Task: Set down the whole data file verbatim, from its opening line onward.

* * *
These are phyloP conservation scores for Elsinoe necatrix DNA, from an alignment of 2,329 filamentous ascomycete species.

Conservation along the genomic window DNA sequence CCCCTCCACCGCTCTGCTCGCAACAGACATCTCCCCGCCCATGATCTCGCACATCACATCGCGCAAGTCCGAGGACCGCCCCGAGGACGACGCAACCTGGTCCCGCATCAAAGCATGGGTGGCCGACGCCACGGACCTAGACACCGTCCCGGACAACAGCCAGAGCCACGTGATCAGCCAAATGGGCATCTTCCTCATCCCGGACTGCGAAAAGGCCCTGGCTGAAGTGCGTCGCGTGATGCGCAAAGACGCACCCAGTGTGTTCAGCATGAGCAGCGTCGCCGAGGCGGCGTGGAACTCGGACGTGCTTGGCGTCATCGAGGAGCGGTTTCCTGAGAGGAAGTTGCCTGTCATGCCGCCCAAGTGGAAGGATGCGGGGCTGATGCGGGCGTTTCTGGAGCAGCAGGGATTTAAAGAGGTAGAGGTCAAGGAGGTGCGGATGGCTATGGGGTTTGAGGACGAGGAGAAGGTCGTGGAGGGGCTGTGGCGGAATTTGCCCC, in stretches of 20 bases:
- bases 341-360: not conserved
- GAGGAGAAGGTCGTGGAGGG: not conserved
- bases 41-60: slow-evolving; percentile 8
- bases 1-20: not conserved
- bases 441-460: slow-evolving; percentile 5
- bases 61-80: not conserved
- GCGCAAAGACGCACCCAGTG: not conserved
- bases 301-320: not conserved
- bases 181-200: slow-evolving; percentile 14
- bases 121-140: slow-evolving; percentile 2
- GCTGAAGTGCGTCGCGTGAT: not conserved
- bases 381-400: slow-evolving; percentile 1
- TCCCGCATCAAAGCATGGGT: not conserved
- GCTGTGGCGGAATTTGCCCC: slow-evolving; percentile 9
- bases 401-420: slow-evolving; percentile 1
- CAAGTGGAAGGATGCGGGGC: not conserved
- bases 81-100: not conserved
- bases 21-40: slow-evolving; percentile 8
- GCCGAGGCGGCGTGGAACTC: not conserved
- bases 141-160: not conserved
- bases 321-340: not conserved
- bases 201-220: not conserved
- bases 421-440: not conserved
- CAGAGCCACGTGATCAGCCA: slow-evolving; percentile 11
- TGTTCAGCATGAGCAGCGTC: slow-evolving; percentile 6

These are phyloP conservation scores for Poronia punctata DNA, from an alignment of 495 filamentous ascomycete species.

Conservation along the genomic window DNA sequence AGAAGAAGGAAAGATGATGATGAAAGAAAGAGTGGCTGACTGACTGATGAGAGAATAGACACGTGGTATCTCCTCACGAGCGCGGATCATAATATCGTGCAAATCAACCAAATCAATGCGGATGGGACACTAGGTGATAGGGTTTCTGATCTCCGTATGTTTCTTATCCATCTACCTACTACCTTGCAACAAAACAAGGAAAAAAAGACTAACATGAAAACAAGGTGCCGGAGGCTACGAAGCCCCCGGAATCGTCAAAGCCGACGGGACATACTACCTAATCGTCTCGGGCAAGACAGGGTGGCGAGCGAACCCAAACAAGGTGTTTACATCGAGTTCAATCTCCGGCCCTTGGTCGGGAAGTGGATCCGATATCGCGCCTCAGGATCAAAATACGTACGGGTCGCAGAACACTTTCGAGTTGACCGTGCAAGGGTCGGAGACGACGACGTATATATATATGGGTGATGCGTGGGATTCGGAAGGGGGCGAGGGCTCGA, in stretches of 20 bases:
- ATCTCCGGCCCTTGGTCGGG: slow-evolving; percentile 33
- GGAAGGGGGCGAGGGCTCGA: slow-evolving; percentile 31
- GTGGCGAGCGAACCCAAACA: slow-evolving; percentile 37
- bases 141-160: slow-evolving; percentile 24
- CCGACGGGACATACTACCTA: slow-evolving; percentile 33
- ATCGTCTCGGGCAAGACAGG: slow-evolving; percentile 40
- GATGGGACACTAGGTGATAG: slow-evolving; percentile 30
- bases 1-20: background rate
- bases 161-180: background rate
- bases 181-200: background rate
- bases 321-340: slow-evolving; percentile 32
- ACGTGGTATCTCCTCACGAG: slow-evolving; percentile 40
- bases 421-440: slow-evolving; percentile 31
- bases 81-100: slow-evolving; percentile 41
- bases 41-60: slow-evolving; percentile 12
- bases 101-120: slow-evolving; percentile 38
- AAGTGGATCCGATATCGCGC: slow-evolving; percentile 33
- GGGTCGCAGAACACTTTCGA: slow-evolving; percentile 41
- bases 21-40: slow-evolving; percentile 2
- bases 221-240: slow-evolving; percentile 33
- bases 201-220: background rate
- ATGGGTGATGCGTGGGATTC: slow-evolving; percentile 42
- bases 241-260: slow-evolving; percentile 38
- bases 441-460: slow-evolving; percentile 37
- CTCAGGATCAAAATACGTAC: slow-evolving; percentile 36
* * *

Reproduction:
These are phyloP conservation scores for Elsinoe necatrix DNA, from an alignment of 2,329 filamentous ascomycete species.

Conservation along the genomic window DNA sequence CCCCTCCACCGCTCTGCTCGCAACAGACATCTCCCCGCCCATGATCTCGCACATCACATCGCGCAAGTCCGAGGACCGCCCCGAGGACGACGCAACCTGGTCCCGCATCAAAGCATGGGTGGCCGACGCCACGGACCTAGACACCGTCCCGGACAACAGCCAGAGCCACGTGATCAGCCAAATGGGCATCTTCCTCATCCCGGACTGCGAAAAGGCCCTGGCTGAAGTGCGTCGCGTGATGCGCAAAGACGCACCCAGTGTGTTCAGCATGAGCAGCGTCGCCGAGGCGGCGTGGAACTCGGACGTGCTTGGCGTCATCGAGGAGCGGTTTCCTGAGAGGAAGTTGCCTGTCATGCCGCCCAAGTGGAAGGATGCGGGGCTGATGCGGGCGTTTCTGGAGCAGCAGGGATTTAAAGAGGTAGAGGTCAAGGAGGTGCGGATGGCTATGGGGTTTGAGGACGAGGAGAAGGTCGTGGAGGGGCTGTGGCGGAATTTGCCCC, in stretches of 20 bases:
- bases 341-360: not conserved
- GAGGAGAAGGTCGTGGAGGG: not conserved
- bases 41-60: slow-evolving; percentile 8
- bases 1-20: not conserved
- bases 441-460: slow-evolving; percentile 5
- bases 61-80: not conserved
- GCGCAAAGACGCACCCAGTG: not conserved
- bases 301-320: not conserved
- bases 181-200: slow-evolving; percentile 14
- bases 121-140: slow-evolving; percentile 2
- GCTGAAGTGCGTCGCGTGAT: not conserved
- bases 381-400: slow-evolving; percentile 1
- TCCCGCATCAAAGCATGGGT: not conserved
- GCTGTGGCGGAATTTGCCCC: slow-evolving; percentile 9
- bases 401-420: slow-evolving; percentile 1
- CAAGTGGAAGGATGCGGGGC: not conserved
- bases 81-100: not conserved
- bases 21-40: slow-evolving; percentile 8
- GCCGAGGCGGCGTGGAACTC: not conserved
- bases 141-160: not conserved
- bases 321-340: not conserved
- bases 201-220: not conserved
- bases 421-440: not conserved
- CAGAGCCACGTGATCAGCCA: slow-evolving; percentile 11
- TGTTCAGCATGAGCAGCGTC: slow-evolving; percentile 6

These are phyloP conservation scores for Poronia punctata DNA, from an alignment of 495 filamentous ascomycete species.

Conservation along the genomic window DNA sequence AGAAGAAGGAAAGATGATGATGAAAGAAAGAGTGGCTGACTGACTGATGAGAGAATAGACACGTGGTATCTCCTCACGAGCGCGGATCATAATATCGTGCAAATCAACCAAATCAATGCGGATGGGACACTAGGTGATAGGGTTTCTGATCTCCGTATGTTTCTTATCCATCTACCTACTACCTTGCAACAAAACAAGGAAAAAAAGACTAACATGAAAACAAGGTGCCGGAGGCTACGAAGCCCCCGGAATCGTCAAAGCCGACGGGACATACTACCTAATCGTCTCGGGCAAGACAGGGTGGCGAGCGAACCCAAACAAGGTGTTTACATCGAGTTCAATCTCCGGCCCTTGGTCGGGAAGTGGATCCGATATCGCGCCTCAGGATCAAAATACGTACGGGTCGCAGAACACTTTCGAGTTGACCGTGCAAGGGTCGGAGACGACGACGTATATATATATGGGTGATGCGTGGGATTCGGAAGGGGGCGAGGGCTCGA, in stretches of 20 bases:
- ATCTCCGGCCCTTGGTCGGG: slow-evolving; percentile 33
- GGAAGGGGGCGAGGGCTCGA: slow-evolving; percentile 31
- GTGGCGAGCGAACCCAAACA: slow-evolving; percentile 37
- bases 141-160: slow-evolving; percentile 24
- CCGACGGGACATACTACCTA: slow-evolving; percentile 33
- ATCGTCTCGGGCAAGACAGG: slow-evolving; percentile 40
- GATGGGACACTAGGTGATAG: slow-evolving; percentile 30
- bases 1-20: background rate
- bases 161-180: background rate
- bases 181-200: background rate
- bases 321-340: slow-evolving; percentile 32
- ACGTGGTATCTCCTCACGAG: slow-evolving; percentile 40
- bases 421-440: slow-evolving; percentile 31
- bases 81-100: slow-evolving; percentile 41
- bases 41-60: slow-evolving; percentile 12
- bases 101-120: slow-evolving; percentile 38
- AAGTGGATCCGATATCGCGC: slow-evolving; percentile 33
- GGGTCGCAGAACACTTTCGA: slow-evolving; percentile 41
- bases 21-40: slow-evolving; percentile 2
- bases 221-240: slow-evolving; percentile 33
- bases 201-220: background rate
- ATGGGTGATGCGTGGGATTC: slow-evolving; percentile 42
- bases 241-260: slow-evolving; percentile 38
- bases 441-460: slow-evolving; percentile 37
- CTCAGGATCAAAATACGTAC: slow-evolving; percentile 36